An Irish Government report designed to shape the country’s approach to Brexit, largely centred around a belief that momentum is building towards a united Ireland, has been dismissed as a “pipe dream” by Sir Jeffrey Donaldson.
The Oireachtas Joint Committee on the Implementation of the Good Friday Agreement received a number of submissions including one from the Pat Finucane Centre (PFC) – which outlines the level of force acceptable to crush a violent loyalist backlash – but did not invite unionists in Northern Ireland to contribute.
Yet again, a committee has wasted another valuable opportunity – and fallen back on the old pipe dream of a united Ireland
The DUP MP described the 452-page report as “deeply flawed and totally unrealistic.”
The document makes 17 recommendations including: “The establishment of a New Ireland Forum 2 is recommended to set a pathway to achieve the peaceful reunification of Ireland.”
Senator Mark Daly is the report’s rapporteur. He said unionists were not directly involve but said they might be asked to contribute in future consultations.
“They weren’t written to, to ask to make submissions, and maybe the next time when we are updating the report that we will do that. Nothing is stopping the report being updated if they want to send in a submission, and they want to put in the entire opposite point of view,” Mr Daly said.
The PFC submission, in the name of Anne Cadwallader, states: “The potential remains, unless tackled, for major loss of life should loyalists be ‘spooked’ without prior long-term political and security preparations.
“The PFC is firmly of the view, however, that whatever steps may be considered to counter the potential capacity for future loyalist violence, they must fall within international human rights laws and principles.
“This would rule out ‘shoot to kill,’ the illegal use of lethal force such as plastic bullets, torture, internment without trial, impunity for informers and agents, collusion and other failed British undercover counter-insurgency tactics that proved so counter-productive in the war against republican violence from 1969 to 1996.”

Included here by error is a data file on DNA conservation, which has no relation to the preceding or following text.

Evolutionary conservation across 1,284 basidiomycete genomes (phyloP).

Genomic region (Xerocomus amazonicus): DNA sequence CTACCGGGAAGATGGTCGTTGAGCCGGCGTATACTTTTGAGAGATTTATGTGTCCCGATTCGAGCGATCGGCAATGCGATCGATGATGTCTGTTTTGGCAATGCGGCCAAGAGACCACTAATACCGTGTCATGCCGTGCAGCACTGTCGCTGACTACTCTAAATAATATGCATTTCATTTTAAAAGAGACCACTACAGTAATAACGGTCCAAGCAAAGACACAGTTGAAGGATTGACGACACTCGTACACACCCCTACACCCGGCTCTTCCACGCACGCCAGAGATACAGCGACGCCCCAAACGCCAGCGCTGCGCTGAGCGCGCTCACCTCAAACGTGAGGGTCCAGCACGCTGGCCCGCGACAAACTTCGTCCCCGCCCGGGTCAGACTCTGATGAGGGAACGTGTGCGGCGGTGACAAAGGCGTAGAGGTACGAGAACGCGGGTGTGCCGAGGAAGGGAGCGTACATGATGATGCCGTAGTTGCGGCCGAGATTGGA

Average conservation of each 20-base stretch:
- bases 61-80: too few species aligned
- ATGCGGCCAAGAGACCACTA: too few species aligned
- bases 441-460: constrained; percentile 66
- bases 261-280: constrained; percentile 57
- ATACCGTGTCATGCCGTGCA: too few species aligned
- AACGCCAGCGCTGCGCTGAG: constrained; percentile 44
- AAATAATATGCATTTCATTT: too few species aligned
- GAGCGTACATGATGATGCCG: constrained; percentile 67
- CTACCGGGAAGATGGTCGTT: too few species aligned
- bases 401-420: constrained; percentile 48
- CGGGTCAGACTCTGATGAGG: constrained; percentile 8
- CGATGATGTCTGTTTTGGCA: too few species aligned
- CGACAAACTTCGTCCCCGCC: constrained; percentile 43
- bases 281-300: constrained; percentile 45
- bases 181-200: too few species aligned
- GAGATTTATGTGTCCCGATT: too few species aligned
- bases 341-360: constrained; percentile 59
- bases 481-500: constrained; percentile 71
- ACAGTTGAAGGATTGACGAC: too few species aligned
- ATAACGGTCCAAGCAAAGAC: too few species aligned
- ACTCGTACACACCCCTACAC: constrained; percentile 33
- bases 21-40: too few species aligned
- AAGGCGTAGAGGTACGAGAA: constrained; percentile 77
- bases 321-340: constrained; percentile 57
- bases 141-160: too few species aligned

A submission from conflict resolution specialist Dr James Wilson states there is evidence that former members of the security forces fear “retribution” in a united Ireland, and that some Protestants have concerns about “land ownership”.
Mr Donaldson said: “The more I read of this report produced by the Irish Parliament the more bizarre it becomes. Some of the evidence presented to the committee, particularly by the Pat Finucane Centre gives rise to deep concern about the attitudes of some in the nationalist/republican community about how a united Ireland can be achieved, and the use of force behind it.
“Talk of land grabs and so on really makes for pretty grim reading, but the greatest fallacy of all in this report is the notion that somehow it is just a matter of nationalists persuading unionists that a united Ireland is in their best interest.”
The report also recommends that an international task force “with experts in security so that plans to meet any risks may be devised and implemented,” is established, with another recommendation stating: “Fears and concerns of the unionist community need to be examined, understood and addressed comprehensively by all stakeholders in advance of any referendum.”
In her foreword to the report the committee’s chair, Kathleen Funchion of Sinn Fein, said: “The report would also examine what would need to be done to ensure a positive outcome should reunification be agreed under Annex (2) of the Good Friday Agreement.”
Mr Donaldson said: “Yet again, a committee of the Irish Parliament has wasted another valuable opportunity to explore other options for the future – and has fallen back on the old pipe dream of a united Ireland as being the only option and outcome on the table.
“We are never going to build reconciliation on the basis that one side tries to coerce the other side into accepting an outcome that is not in their best interests. It is time for southern Irish politicians to wise up and recognise that the first thing they should do is engage with unionists and gain a better understanding of where we are coming from.”
Mr Donaldson added: “There is no evidence of that is this report and the committee has done little to reach out to unionists and to engage with us in a meaningful way. You cannot build reconciliation on the basis that you build a bridge from one side only, and as such this report is deeply flawed and totally unrealistic.”
Senator Daly said unionists needed to ask themselves where they saw themselves in 20 years.
“We are 100 years on from partition and the UN has ranked the Republic 8th in the world in health, education and income, and it ranks Northern Ireland 44th. The challenge for members of the community who would like to retain the status quo is ‘why is Northern Ireland 44th, and how is it going to end up being 7th or 1st?’
“One of the submissions was the concerns of former members of the security forces about retribution, and that needs to be clarified, and that’s why a New Ireland Forum 2 needs to be established to say ‘look, this will be what will happen – assurances have to be given.”
Mr Daly said he has met with people from the unionist community and former loyalist paramilitary in Northern Ireland.
“We have to set out what the future would look like in a united Ireland. Those who wish to remain in the UK, their challenge is to say ‘where will Northern Ireland be in 20 years time, and how will it better under the status quo?’“
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